How Much Debt is Too Much Debt?

David Beckworth and Ramesh Ponnuru recently penned a piece for The New Republic on nominal income targeting. In response to this Joe Weisenthal and Nicole Gelinas have posted the following graph:

Each of the authors posted the graph and said (essentially), “see we have too much debt” and subsequently suggested that the monetary policy advocated by Beckworth and Ponnuru would make things worse. David and Ramesh have responded to this criticism by defending nominal income targeting. However, I would like to put monetary policy aside for a moment and talk about data and how we should use data.

The graph illustrated above shows the path of household debt as a percentage of income. Joe and Nicole each say that there is too much debt. Okay, but how much is too much? In other words, even if I were to agree with Joe and Nicole as to idea that there is too much household debt at present, how would I know when it had sufficiently fallen to an acceptable level? Saying there is too much debt presumes that there is an optimal amount of debt and that current levels exceed that optimal amount. In order to assess whether or not there is too much debt, it is therefore necessary to have some type of framework for assessing debt levels. Such a framework would presumably require a sufficient understanding of banking, intermediation, liquidity, household preferences, etc.

When reading this, I couldn’t help but to think of this quote from Milton Friedman:

I don’t believe that statistics, as somebody has said, statistics do not speak for themselves. Alfred Marshall once said, “There is no person, no theorist so reckless as he who says that the facts speak for themselves.” The facts never speak for themselves. They have to be interpreted in terms of some understanding of where they come from and what the relation between them is.

Obama Derangement Syndrome

During the last administration Charles Krauthammer identified “Bush derangement syndrome”, which he defined as, “the acute onset of paranoia in otherwise normal people in reaction to the policies, the presidency — nay — the very existence of George W. Bush.” Apparently, it’s contagious because I am noticing more and more people on the right who seem to have been inflicted, albeit with a different strain. Case in point: George Melloan’s op-ed on the Wall Street Journal this morning.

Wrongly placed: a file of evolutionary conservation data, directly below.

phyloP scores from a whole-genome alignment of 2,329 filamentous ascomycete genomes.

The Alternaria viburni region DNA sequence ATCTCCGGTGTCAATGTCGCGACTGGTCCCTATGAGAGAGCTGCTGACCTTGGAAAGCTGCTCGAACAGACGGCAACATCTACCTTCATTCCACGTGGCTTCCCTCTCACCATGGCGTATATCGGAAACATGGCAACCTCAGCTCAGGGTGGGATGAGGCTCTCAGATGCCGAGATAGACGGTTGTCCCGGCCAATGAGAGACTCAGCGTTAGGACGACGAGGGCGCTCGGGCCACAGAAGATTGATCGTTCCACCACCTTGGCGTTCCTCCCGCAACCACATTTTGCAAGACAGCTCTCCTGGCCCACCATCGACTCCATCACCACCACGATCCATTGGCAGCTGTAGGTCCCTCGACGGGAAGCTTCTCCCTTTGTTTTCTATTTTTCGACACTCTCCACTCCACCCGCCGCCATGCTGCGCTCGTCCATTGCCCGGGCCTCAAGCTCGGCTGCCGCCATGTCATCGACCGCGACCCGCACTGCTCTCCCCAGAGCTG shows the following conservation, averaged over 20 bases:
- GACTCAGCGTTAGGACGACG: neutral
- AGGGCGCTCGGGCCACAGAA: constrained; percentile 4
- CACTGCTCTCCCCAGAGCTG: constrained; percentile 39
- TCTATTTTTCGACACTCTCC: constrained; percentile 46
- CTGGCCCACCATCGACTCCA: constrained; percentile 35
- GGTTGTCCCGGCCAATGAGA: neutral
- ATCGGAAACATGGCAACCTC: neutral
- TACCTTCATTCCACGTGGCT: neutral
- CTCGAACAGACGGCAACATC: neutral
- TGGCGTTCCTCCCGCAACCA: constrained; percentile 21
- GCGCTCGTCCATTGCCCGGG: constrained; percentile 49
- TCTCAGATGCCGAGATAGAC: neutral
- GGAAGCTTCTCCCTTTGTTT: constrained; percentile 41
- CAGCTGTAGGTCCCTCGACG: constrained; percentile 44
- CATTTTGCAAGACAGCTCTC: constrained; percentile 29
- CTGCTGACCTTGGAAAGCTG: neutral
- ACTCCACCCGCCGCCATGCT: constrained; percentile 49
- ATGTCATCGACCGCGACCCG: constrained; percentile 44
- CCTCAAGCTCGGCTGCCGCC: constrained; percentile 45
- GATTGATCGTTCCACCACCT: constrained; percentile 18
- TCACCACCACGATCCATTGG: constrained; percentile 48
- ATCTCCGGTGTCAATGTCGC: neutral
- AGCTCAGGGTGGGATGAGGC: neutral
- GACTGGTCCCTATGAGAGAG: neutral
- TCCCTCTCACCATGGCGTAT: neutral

In the op-ed, Melloan laments Obama’s rhetoric and rising food prices:

Barack Obama spends much of his time these days running for re-election, campaigning as a populist, bashing millionaires and extolling the Occupy Wall Street movement. Although “populist” means different things to different people, the Oxford American dictionary says it describes a politician who seeks to represent the interests of ordinary people. So how does the president measure up as a true populist? Not well.

Food prices are an important component of the living expenses of ordinary people, especially the elderly or families struggling to make ends meet. Last week the U.S. Department of Agriculture forecast that food prices will rise by 3.5%-4.5% this year, the sharpest year-to-year increase since 1978. (That year, by the way, was prelude to 1979-80 double-digit inflation, when prices at one point in 1980 were soaring at nearly 15% annually.)

Subsequently, one waits for Melloan to tie those two points together, but to no avail. The remainder of the piece is about how the Fed is monetizing the debt and how inflation hurts the poor. Then we get the conclusion:

As Mr. Obama flies from speech to speech at taxpayer expense in his fuel-guzzling Boeing 747, he may well have little understanding of how much his campaign rhetoric rings false in light of the economic realities he as president had an important role in creating. He probably thinks it’s still 2008 and he is still campaigning on a platform of “hope and change.”

But it’s 2011 and the president’s economic policies have been a disaster. The auguries for the future are not looking good. He is unlikely to change policies; it would be very difficult to do so with the federal fisc in such a mess. So his chosen solution is populist rhetoric. As the old saying goes, that won’t put food on the table.

I read the article twice and I’m still confused. So here are my questions to Melloan:

1. What can Obama do about rising food prices?

2. Is populist rhetoric causing rising food prices?